1165 København K
Tlf: 35 32 28 98 (mon-thurs)
Gender researchers met up to discuss materialism, and to blend art and science with a provocative happening
Menstruation. What is it about the word that makes us all (yes, even the women among us) feel awkward?
At a Feminist Materialisms conference held this past April, visiting researchers Miriam Wistreich and Alexandra Jönsson blended science and art in an attempt to lighten the mood around the dreaded ‘time of the month’ and explain its significance in gender discourse:
In a women’s bathroom in a basement beneath the conference Wistreich and Jönsson presented their installation ‘A Material Conversation’ (you can still go and see it. More details here).
To the right side of the toilet hang three average looking plastic bags. They contain different containers: one for fresh blood, one for sanitary pads, and one for tampons. After choosing one of the bags, guests are asked to deliver their blood to the left of the toilet where three oversized jam jars hold the contents of previous visitors. After the visit the ‘donors’ can fill out a piece of paper with the details of their donation.
The idea for the installation came while Wistreich was doing her Master’s in Interactive Media at Goldsmith’s University in London. One day after a seminar, she wanted to discuss menstruation with her fellow students.
»I was met with a wall of silence. No one wanted to talk about it. Menstruation is taboo. I knew then that it would be interesting to research,« says Wistreich. One year later Wistreich met Jönsson, and together they started to develop a platform where anyone interested could discuss menstruation’s meaning in relation to gender issues.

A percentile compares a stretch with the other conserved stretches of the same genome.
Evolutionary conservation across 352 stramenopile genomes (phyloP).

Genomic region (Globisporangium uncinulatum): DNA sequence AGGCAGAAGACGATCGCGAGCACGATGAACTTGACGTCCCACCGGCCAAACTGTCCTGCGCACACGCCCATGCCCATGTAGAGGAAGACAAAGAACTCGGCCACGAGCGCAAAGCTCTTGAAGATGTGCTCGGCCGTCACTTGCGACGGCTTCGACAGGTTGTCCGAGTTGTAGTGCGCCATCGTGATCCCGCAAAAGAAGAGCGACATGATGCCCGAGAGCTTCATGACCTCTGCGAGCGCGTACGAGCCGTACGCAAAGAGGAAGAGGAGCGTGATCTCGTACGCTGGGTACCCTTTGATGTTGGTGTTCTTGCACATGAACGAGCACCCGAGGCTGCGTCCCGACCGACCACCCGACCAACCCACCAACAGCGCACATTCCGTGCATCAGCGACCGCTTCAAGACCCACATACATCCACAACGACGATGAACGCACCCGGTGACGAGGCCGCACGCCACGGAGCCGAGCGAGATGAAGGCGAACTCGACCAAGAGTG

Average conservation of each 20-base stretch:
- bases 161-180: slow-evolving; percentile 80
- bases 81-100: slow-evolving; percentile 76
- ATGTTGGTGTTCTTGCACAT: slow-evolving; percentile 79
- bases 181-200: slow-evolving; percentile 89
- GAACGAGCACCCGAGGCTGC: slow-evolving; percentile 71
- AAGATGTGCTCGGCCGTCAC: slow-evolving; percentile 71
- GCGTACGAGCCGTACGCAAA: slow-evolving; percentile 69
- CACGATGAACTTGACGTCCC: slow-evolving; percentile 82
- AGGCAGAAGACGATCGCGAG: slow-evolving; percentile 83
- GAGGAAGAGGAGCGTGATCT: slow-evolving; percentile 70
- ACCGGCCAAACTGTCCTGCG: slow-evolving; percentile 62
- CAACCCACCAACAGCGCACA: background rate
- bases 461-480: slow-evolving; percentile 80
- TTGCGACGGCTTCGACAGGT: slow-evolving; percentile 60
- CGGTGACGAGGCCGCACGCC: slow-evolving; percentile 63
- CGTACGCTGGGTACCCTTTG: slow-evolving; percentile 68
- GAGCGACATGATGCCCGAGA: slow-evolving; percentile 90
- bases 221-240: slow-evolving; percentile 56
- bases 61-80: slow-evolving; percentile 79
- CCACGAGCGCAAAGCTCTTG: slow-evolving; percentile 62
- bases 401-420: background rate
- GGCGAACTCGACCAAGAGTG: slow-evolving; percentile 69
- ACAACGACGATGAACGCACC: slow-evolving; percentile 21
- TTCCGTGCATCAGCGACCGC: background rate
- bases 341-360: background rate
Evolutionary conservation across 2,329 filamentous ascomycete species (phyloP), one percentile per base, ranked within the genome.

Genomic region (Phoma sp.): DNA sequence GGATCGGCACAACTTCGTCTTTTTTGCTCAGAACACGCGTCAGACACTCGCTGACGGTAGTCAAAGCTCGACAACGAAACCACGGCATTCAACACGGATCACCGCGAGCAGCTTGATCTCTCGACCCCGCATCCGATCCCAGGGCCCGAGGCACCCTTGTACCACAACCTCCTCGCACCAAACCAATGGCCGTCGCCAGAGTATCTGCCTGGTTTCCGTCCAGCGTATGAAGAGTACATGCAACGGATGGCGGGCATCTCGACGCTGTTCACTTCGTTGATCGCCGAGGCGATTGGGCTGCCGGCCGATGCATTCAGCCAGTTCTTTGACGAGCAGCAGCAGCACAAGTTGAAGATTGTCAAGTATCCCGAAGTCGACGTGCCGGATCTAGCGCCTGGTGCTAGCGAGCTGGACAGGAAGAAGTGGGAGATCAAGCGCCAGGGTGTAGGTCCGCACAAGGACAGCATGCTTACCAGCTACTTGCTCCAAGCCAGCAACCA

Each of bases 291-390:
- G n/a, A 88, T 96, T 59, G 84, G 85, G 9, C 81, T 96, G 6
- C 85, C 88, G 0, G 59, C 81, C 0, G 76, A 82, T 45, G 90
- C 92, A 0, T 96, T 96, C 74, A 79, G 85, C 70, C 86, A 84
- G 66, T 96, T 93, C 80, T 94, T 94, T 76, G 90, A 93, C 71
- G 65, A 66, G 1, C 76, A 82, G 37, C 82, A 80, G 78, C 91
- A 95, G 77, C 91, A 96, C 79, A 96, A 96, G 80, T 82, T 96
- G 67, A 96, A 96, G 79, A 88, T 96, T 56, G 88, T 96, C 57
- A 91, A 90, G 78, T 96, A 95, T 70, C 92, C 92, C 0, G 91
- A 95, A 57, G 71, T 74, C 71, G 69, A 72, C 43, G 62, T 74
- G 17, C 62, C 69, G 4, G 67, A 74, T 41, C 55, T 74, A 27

The project raises a lot more questions, than it gives answers: When is blood a part of the body? When is it something eise? What happens when, instead of going down the drain, the blood functions as fertilizer for a garden growing vegetables for a dinner for the installation’s participants?
The menstruation dinner fuelled the debate that took place at one of the workshops held at the Feminist Materialism conference, where the installation was presented.
»I would like to determine where my blood should be used as fertilizer, and which vegetables that grow from it. The blood is still me,« said one of the donors to the project. Wistreich suggested, jokingly, that tomatoes act as the perfect menstruation vegetable.
Those attending the conference had an opportunity to discuss menstrual blood’s meaning and role in gender discourse. The hottest name at the conference, Karen Barad, relates menstrual blood to her theory about agential realism and its relationship to gender.
Agential realism refers to a theory of ‘intra-action,’ or mutually transforming interactions, between human and non-human actors through discourse and materiality. According to Barad, discourse and materiality are phenomena that do not interact, but rather ‘intra-act’ with each other. In other words, discourse and materiality are only momentarily identified, and are constantly transforming each other’s meanings.
Jönsson and Wistreich’s blog has already had over 3,000 visitors from those interested in gender studies. If you missed the conference and want to check out some of the specimens or join the gender discourse click here.
Stay in the know about news and events happening in Copenhagen by signing up for the University Post’s weekly newsletter here.